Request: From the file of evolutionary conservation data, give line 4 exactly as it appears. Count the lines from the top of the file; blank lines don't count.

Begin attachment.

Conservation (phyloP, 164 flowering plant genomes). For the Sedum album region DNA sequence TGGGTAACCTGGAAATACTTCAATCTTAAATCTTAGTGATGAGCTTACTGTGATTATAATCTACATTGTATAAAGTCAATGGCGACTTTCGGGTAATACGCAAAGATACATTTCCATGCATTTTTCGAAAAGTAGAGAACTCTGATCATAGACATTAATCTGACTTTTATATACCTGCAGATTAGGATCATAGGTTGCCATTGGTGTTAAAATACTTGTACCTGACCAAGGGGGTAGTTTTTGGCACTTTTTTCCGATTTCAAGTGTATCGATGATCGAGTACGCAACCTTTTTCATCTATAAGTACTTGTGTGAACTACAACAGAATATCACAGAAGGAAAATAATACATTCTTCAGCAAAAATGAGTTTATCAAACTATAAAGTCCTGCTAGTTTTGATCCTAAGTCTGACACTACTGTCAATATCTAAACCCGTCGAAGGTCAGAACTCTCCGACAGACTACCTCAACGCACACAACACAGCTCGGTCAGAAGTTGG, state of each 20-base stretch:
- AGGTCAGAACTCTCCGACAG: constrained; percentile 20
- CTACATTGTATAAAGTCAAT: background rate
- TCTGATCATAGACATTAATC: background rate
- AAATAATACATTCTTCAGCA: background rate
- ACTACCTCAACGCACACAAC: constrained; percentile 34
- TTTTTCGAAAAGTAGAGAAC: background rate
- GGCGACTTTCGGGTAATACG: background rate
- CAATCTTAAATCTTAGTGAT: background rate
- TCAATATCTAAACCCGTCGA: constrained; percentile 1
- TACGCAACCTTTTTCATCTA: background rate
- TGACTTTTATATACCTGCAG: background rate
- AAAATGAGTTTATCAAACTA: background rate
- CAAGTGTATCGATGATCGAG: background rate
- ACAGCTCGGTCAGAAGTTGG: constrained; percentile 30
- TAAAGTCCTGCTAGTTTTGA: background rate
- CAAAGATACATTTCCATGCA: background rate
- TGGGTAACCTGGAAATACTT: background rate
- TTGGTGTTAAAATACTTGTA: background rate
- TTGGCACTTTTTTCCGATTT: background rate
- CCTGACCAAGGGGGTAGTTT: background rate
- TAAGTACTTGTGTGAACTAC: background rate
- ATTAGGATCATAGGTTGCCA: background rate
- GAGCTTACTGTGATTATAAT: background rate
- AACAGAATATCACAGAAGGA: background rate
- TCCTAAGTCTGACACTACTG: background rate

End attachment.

- TCTGATCATAGACATTAATC: background rate